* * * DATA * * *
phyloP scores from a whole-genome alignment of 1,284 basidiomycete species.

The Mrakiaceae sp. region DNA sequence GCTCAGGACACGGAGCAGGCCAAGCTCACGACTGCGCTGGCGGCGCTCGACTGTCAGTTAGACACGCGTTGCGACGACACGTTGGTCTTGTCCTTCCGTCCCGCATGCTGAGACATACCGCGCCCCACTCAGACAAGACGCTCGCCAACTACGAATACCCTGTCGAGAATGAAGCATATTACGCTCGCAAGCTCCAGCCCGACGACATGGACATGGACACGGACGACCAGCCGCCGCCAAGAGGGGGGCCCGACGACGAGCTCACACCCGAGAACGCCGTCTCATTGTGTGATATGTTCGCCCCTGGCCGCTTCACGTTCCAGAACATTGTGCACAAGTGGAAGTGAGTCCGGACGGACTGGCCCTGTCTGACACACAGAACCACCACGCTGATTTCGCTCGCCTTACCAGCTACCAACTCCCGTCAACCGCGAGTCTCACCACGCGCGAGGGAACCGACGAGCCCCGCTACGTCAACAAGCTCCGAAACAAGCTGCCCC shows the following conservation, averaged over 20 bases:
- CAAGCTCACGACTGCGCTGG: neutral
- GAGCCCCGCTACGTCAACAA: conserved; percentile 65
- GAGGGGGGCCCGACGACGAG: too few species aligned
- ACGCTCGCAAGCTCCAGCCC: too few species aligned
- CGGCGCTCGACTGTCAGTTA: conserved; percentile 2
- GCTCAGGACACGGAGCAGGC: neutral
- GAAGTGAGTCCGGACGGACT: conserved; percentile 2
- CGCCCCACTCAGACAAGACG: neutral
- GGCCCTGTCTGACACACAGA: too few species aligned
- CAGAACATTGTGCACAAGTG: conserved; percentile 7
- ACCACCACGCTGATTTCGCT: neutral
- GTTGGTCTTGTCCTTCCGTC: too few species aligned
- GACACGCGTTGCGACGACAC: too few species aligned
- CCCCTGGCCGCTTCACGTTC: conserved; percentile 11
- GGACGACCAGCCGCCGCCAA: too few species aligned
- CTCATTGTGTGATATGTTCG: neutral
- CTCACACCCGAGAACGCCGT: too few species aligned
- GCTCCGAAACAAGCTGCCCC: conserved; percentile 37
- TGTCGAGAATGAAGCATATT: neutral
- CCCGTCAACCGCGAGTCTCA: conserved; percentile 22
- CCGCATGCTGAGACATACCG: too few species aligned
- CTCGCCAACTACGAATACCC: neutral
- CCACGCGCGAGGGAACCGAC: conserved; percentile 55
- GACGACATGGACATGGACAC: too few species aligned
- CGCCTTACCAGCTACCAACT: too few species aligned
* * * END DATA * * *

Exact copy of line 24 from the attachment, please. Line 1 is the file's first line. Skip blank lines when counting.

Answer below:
- CTCGCCAACTACGAATACCC: neutral